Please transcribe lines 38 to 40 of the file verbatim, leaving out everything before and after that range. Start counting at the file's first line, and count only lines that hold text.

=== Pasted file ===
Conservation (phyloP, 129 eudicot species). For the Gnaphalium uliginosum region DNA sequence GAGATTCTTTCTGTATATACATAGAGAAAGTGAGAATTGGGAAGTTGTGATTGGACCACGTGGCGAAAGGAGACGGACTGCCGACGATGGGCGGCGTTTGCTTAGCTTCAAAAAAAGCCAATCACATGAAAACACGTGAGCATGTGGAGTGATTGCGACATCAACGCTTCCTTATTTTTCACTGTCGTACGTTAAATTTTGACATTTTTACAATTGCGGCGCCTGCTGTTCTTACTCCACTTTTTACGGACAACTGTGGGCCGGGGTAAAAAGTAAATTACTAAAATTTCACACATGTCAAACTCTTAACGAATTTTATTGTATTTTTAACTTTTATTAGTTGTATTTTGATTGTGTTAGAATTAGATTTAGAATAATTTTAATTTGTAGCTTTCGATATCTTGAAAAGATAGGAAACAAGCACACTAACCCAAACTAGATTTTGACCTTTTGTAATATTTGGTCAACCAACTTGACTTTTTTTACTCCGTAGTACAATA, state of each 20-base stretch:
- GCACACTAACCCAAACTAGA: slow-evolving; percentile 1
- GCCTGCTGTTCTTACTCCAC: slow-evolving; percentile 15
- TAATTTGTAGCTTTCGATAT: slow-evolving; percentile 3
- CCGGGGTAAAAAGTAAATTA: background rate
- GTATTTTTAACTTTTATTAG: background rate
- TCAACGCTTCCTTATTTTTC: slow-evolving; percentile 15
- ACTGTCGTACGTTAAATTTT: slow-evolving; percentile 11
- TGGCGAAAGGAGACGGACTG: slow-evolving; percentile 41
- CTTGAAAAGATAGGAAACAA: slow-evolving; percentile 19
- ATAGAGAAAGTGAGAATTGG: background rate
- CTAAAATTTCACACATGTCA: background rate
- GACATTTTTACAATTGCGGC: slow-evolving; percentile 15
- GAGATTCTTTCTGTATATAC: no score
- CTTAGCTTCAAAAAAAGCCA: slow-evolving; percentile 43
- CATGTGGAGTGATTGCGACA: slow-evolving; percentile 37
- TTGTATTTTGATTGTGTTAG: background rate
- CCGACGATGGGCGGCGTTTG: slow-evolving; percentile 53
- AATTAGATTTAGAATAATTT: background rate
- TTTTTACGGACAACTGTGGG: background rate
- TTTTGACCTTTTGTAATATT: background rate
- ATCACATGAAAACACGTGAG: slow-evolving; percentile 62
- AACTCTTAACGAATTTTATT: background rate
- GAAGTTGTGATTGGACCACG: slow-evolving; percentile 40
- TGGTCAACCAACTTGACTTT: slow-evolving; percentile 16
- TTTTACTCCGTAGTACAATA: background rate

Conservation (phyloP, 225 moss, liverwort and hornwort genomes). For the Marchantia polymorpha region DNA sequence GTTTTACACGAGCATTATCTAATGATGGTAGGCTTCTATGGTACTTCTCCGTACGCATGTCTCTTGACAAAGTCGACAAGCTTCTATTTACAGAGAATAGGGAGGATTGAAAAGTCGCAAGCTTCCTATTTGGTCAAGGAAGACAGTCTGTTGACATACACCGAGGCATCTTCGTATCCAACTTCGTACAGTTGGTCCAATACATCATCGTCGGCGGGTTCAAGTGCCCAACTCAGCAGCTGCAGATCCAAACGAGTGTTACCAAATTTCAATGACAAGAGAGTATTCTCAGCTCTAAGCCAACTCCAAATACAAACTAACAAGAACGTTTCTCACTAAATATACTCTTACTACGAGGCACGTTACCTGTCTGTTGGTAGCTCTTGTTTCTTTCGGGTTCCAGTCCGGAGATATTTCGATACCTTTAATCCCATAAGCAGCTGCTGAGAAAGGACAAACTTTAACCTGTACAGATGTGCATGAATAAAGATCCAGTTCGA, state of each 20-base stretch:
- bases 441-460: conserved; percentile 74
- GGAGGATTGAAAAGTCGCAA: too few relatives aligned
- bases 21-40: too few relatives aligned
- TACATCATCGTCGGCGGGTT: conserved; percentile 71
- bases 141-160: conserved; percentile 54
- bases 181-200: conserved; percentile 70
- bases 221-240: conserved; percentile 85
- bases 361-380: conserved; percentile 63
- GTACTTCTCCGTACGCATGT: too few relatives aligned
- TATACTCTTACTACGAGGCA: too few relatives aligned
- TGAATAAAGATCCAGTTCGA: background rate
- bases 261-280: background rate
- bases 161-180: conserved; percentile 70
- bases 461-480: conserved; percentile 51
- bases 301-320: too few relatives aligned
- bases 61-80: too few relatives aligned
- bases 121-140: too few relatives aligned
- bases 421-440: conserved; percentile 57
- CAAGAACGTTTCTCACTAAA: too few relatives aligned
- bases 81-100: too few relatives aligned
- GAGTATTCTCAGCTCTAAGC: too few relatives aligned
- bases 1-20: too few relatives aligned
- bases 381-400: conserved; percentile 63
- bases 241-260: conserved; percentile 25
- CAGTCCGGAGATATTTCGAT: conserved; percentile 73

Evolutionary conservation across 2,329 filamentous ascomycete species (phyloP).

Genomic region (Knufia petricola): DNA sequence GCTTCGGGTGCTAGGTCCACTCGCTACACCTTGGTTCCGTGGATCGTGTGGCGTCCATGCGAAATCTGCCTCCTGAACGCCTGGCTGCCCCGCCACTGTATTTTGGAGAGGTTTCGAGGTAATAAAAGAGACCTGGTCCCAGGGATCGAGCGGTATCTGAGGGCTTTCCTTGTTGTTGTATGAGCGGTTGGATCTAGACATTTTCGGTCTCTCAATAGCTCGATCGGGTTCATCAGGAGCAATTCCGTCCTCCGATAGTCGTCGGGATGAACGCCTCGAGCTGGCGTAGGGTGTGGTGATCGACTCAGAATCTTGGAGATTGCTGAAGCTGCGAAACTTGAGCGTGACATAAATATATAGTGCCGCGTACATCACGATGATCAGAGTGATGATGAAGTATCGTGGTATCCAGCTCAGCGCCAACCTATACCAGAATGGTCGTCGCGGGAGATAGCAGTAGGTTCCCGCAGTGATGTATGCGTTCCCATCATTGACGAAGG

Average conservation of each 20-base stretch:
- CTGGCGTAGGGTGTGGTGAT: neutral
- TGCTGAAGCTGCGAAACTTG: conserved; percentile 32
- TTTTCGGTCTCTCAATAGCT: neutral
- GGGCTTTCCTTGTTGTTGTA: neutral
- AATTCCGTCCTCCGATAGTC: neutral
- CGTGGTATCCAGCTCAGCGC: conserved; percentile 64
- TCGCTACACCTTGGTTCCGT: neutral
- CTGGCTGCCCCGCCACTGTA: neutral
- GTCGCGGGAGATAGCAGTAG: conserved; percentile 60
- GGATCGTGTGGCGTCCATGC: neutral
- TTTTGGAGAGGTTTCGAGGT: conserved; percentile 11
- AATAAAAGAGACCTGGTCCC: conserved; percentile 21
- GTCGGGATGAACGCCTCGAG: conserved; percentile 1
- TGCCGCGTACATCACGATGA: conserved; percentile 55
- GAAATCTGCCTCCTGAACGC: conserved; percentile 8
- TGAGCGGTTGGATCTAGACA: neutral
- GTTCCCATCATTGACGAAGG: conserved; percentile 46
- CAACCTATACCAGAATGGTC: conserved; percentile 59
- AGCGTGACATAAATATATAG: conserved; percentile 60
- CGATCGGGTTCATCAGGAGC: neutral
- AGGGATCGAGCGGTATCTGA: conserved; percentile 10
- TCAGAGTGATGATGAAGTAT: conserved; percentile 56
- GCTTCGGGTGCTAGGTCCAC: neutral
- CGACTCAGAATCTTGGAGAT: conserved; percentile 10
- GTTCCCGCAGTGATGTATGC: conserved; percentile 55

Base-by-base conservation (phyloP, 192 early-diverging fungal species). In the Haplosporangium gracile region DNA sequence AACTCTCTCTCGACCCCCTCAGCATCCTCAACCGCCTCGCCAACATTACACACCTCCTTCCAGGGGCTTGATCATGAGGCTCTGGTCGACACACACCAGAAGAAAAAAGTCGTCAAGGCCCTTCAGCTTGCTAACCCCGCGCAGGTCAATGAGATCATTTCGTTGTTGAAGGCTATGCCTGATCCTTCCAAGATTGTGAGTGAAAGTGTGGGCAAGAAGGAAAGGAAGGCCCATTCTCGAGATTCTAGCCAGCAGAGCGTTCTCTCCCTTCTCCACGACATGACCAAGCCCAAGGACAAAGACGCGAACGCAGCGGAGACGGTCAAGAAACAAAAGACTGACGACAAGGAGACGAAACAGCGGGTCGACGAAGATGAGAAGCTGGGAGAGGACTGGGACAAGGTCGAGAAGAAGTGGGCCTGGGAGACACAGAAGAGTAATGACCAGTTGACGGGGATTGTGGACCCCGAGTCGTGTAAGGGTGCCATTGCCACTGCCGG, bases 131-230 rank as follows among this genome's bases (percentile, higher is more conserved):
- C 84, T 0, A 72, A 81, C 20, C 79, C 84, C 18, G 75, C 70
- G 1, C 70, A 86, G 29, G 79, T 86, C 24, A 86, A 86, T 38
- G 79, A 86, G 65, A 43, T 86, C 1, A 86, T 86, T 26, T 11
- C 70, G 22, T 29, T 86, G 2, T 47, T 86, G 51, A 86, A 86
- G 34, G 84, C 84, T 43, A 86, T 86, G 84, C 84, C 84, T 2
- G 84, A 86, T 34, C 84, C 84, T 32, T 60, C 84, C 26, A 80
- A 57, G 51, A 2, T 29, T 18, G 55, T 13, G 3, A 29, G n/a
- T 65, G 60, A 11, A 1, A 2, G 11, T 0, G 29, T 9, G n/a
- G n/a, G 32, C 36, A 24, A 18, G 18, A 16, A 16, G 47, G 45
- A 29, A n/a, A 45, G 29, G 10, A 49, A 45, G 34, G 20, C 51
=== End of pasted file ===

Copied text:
- TGAATAAAGATCCAGTTCGA: background rate
- bases 261-280: background rate
- bases 161-180: conserved; percentile 70